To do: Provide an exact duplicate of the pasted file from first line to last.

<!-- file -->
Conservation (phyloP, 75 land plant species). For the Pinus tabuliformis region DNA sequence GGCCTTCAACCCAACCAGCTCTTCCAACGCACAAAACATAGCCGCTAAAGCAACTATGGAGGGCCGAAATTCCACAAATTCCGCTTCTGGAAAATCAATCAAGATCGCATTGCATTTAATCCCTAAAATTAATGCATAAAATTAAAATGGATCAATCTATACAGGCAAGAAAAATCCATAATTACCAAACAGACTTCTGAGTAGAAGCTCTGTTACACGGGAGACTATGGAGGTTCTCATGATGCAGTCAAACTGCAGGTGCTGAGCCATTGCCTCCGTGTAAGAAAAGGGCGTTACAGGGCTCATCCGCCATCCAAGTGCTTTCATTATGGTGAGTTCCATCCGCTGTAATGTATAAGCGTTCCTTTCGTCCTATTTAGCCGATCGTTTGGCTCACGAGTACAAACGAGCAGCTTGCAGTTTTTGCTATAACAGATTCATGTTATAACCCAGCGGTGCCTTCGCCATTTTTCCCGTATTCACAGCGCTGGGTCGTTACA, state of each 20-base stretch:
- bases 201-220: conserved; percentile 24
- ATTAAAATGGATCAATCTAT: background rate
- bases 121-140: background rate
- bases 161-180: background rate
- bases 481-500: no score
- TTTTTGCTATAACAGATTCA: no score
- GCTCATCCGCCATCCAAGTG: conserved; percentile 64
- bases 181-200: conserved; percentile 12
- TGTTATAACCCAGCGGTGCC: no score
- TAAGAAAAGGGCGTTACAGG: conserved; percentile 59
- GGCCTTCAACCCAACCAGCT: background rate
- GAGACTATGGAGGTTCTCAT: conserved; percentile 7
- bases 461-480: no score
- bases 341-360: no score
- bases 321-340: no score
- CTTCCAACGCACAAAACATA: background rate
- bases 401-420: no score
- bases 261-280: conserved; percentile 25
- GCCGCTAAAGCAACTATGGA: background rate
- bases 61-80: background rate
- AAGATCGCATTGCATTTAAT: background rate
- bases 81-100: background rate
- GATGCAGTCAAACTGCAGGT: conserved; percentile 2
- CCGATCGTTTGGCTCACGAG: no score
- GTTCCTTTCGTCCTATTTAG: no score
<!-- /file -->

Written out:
Conservation (phyloP, 75 land plant species). For the Pinus tabuliformis region DNA sequence GGCCTTCAACCCAACCAGCTCTTCCAACGCACAAAACATAGCCGCTAAAGCAACTATGGAGGGCCGAAATTCCACAAATTCCGCTTCTGGAAAATCAATCAAGATCGCATTGCATTTAATCCCTAAAATTAATGCATAAAATTAAAATGGATCAATCTATACAGGCAAGAAAAATCCATAATTACCAAACAGACTTCTGAGTAGAAGCTCTGTTACACGGGAGACTATGGAGGTTCTCATGATGCAGTCAAACTGCAGGTGCTGAGCCATTGCCTCCGTGTAAGAAAAGGGCGTTACAGGGCTCATCCGCCATCCAAGTGCTTTCATTATGGTGAGTTCCATCCGCTGTAATGTATAAGCGTTCCTTTCGTCCTATTTAGCCGATCGTTTGGCTCACGAGTACAAACGAGCAGCTTGCAGTTTTTGCTATAACAGATTCATGTTATAACCCAGCGGTGCCTTCGCCATTTTTCCCGTATTCACAGCGCTGGGTCGTTACA, state of each 20-base stretch:
- bases 201-220: conserved; percentile 24
- ATTAAAATGGATCAATCTAT: background rate
- bases 121-140: background rate
- bases 161-180: background rate
- bases 481-500: no score
- TTTTTGCTATAACAGATTCA: no score
- GCTCATCCGCCATCCAAGTG: conserved; percentile 64
- bases 181-200: conserved; percentile 12
- TGTTATAACCCAGCGGTGCC: no score
- TAAGAAAAGGGCGTTACAGG: conserved; percentile 59
- GGCCTTCAACCCAACCAGCT: background rate
- GAGACTATGGAGGTTCTCAT: conserved; percentile 7
- bases 461-480: no score
- bases 341-360: no score
- bases 321-340: no score
- CTTCCAACGCACAAAACATA: background rate
- bases 401-420: no score
- bases 261-280: conserved; percentile 25
- GCCGCTAAAGCAACTATGGA: background rate
- bases 61-80: background rate
- AAGATCGCATTGCATTTAAT: background rate
- bases 81-100: background rate
- GATGCAGTCAAACTGCAGGT: conserved; percentile 2
- CCGATCGTTTGGCTCACGAG: no score
- GTTCCTTTCGTCCTATTTAG: no score